That case involved a general assignment for creditors which embraced a wholesaler's stock in trade, no realty; it preceded an attachment by a few hours. The claim of prior right in the assignee was upheld. The attaching creditor, as appellant, claimed the assignment was void because it did not comply with § 3449 et seq., and was not accompanied by change of possession. Referring to § 3440 the court said: ‘The italicized words, ‘or otherwise,’ were added to the section by an amendment thereof in 1917 (Stats.1917, p. 225) and, in our opinion, indicate a definite legislative intention to exempt from the provisions of the section not only statutory assignments for the benefit of creditors generally executed in accordance with sections 3449–3473, supra, but all other assignments, executed in good faith, for the benefit of creditors generally. To conclude otherwise would be to disregard and render meaningless the very language placed in the section by the cited amendment.' 3 Cal.2d at pages 159–160, 44 P.2d at page 338. Again, ‘[t]he assignment here under consideration, as distinguished from that involved in the cited case, was made for the benefit of creditors generally, and is not therefore hedged with the restrictions surrounding an assignment for the benefit of a limited number of creditors, as was the situation in Jarvis v. Webber, supra.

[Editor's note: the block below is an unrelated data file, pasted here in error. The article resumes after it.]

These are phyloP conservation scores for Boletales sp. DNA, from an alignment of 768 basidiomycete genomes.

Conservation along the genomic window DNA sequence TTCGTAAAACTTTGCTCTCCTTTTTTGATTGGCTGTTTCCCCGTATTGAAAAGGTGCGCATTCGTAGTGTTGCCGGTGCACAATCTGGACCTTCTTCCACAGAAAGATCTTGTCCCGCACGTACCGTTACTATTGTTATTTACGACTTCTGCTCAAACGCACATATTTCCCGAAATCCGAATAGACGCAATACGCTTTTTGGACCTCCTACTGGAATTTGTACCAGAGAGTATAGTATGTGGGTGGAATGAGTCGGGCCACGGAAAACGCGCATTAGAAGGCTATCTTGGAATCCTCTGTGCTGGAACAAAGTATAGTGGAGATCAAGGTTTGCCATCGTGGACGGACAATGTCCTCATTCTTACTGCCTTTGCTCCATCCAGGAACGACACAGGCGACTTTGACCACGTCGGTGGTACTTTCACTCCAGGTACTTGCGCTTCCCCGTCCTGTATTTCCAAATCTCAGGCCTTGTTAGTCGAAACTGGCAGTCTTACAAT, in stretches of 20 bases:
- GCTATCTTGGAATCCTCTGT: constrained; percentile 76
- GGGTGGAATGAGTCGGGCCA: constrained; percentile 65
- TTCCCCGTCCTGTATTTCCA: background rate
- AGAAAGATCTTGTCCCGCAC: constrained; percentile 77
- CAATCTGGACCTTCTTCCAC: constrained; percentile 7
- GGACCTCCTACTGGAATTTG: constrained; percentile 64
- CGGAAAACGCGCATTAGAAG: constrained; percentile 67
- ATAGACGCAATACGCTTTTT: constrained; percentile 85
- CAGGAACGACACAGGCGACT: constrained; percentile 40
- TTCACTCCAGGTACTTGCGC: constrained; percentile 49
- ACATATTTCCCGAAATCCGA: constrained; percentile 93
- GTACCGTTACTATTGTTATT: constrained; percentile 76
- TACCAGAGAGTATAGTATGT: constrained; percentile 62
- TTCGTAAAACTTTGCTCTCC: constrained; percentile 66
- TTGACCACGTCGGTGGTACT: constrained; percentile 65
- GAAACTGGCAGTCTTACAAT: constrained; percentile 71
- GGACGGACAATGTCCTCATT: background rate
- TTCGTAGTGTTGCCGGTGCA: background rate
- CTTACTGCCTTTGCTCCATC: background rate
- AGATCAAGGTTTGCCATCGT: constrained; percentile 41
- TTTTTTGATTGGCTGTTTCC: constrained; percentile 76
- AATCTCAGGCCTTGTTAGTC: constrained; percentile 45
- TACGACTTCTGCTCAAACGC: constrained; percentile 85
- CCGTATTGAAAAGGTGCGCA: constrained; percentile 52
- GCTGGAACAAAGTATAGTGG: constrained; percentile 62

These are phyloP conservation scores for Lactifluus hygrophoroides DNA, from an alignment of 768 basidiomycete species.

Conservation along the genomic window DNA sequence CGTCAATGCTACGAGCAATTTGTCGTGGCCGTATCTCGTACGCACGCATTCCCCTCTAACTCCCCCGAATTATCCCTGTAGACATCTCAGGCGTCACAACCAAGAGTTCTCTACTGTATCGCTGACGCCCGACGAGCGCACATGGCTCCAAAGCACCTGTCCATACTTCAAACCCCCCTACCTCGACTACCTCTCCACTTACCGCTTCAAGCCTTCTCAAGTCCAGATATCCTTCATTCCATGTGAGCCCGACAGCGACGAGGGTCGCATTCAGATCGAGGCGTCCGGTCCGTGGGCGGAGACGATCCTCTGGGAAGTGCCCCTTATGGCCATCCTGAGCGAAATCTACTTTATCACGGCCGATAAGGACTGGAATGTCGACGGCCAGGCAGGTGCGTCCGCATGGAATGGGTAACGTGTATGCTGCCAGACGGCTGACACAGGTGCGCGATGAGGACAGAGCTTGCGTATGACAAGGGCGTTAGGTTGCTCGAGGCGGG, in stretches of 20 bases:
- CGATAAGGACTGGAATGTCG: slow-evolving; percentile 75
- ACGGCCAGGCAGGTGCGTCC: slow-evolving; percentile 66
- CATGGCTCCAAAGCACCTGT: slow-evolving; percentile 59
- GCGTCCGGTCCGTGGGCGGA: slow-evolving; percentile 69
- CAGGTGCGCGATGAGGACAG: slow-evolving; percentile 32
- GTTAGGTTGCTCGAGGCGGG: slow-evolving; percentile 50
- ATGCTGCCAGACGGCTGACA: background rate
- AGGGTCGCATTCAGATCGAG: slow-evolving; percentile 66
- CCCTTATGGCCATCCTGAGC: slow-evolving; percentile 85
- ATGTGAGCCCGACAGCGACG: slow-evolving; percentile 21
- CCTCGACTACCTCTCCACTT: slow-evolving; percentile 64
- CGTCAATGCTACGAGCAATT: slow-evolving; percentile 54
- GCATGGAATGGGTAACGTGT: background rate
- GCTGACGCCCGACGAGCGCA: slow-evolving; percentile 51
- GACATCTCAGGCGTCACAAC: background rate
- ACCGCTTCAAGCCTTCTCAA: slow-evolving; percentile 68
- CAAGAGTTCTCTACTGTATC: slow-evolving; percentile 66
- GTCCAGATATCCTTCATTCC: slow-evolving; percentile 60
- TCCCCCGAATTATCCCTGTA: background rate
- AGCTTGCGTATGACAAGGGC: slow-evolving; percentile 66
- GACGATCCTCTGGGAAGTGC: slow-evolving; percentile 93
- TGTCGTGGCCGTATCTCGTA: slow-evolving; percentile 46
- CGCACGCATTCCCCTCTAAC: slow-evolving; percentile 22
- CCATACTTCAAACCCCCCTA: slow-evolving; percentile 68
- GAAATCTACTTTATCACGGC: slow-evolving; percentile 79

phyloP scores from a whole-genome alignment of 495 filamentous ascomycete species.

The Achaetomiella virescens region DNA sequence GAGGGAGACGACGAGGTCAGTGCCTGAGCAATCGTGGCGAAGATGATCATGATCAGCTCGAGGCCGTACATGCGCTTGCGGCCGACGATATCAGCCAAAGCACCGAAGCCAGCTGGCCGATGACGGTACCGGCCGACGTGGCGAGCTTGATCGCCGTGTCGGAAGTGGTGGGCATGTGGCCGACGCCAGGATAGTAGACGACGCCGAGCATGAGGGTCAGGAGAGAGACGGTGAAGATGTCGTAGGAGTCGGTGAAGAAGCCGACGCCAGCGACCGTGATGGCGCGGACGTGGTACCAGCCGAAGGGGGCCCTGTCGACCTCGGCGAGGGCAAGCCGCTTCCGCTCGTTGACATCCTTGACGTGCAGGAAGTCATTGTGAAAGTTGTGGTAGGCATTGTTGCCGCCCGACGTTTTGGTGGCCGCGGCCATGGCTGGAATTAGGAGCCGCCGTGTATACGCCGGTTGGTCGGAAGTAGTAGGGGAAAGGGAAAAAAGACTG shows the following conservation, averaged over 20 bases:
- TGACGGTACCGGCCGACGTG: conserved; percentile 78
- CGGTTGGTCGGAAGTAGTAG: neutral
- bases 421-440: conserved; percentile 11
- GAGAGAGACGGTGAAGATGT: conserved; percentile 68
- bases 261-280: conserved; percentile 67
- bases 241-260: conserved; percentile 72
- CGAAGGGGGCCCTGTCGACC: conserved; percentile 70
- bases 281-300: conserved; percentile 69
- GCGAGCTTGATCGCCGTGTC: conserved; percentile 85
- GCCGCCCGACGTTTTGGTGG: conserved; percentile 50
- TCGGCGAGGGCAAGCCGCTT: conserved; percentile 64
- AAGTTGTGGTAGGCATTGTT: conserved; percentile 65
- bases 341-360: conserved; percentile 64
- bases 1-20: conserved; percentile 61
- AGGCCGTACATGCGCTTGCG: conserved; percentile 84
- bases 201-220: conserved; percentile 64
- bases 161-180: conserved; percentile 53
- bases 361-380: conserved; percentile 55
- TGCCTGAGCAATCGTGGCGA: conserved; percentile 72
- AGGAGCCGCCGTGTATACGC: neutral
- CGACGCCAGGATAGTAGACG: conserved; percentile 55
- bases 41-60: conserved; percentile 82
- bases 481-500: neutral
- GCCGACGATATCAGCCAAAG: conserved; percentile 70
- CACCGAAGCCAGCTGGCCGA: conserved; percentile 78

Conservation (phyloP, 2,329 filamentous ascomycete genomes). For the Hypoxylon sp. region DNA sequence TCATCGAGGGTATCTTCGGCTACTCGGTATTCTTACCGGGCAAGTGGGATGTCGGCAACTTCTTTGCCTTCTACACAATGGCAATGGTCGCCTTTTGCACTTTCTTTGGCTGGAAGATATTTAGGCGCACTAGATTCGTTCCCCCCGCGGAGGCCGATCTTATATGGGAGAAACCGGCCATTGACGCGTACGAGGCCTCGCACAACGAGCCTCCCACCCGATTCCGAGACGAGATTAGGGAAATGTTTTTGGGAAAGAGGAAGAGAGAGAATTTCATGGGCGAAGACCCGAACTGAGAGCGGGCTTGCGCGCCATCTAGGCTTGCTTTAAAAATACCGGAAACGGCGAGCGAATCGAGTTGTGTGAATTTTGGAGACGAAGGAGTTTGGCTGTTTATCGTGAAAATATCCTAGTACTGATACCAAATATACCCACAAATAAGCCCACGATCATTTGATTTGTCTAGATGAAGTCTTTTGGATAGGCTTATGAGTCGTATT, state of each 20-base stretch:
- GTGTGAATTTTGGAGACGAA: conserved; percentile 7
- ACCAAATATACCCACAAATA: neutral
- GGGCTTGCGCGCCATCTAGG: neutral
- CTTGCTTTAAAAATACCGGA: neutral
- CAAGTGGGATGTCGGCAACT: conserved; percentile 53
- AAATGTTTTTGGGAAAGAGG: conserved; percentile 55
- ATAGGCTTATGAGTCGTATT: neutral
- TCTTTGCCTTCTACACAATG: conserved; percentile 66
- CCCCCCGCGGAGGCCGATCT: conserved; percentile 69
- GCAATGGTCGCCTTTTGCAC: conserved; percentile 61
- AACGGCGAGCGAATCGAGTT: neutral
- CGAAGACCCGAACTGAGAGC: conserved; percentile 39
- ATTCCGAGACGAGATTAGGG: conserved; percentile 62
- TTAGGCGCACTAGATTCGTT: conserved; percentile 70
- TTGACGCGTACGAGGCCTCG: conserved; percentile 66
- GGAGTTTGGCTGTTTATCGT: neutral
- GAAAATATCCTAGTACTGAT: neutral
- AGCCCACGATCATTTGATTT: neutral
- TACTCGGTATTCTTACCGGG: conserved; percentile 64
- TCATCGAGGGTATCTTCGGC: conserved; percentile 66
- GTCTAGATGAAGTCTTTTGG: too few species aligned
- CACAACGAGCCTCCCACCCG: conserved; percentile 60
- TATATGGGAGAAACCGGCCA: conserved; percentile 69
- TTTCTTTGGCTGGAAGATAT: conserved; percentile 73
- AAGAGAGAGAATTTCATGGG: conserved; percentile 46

‘We also find language in Moore v. Schneider, 196 Cal. 380, 386, 238 P. 81, 83, which, contrary to appellant's contention herein, tends to recognize the existence in this state of common-law assignments for the benefit of creditors generally. In the course of the opinion it is there stated that ‘In the case of an assignment for the benefit of creditors, either statutory or nonstatutory, the estate passes as the result of some positive act or agreement on the part of the owner of the property. In the one case, the estate of the insolvent ‘devolves' upon the assignee by operation of law. In the other, the estate is ‘granted’ by the owner.' As in Jarvis v. Webber, supra, but as distinguished from the case at bar, the nonstatutory assignment in Moore v. Schneider, supra, was not made for the benefit of creditors generally.' 3 Cal.2d at page 162, 44 P.2d at page 338. The opinion concludes as follows: ‘In the absence of any conflict with or violation of our statutory law, we are not inclined to interfere with the practice developed by local boards of trade of procuring assignments, executed in good faith, for the benefit of creditors generally. Experience has shown that this practice has much to commend it.’ 3 Cal.2d at page 163, 44 P.2d at page 339.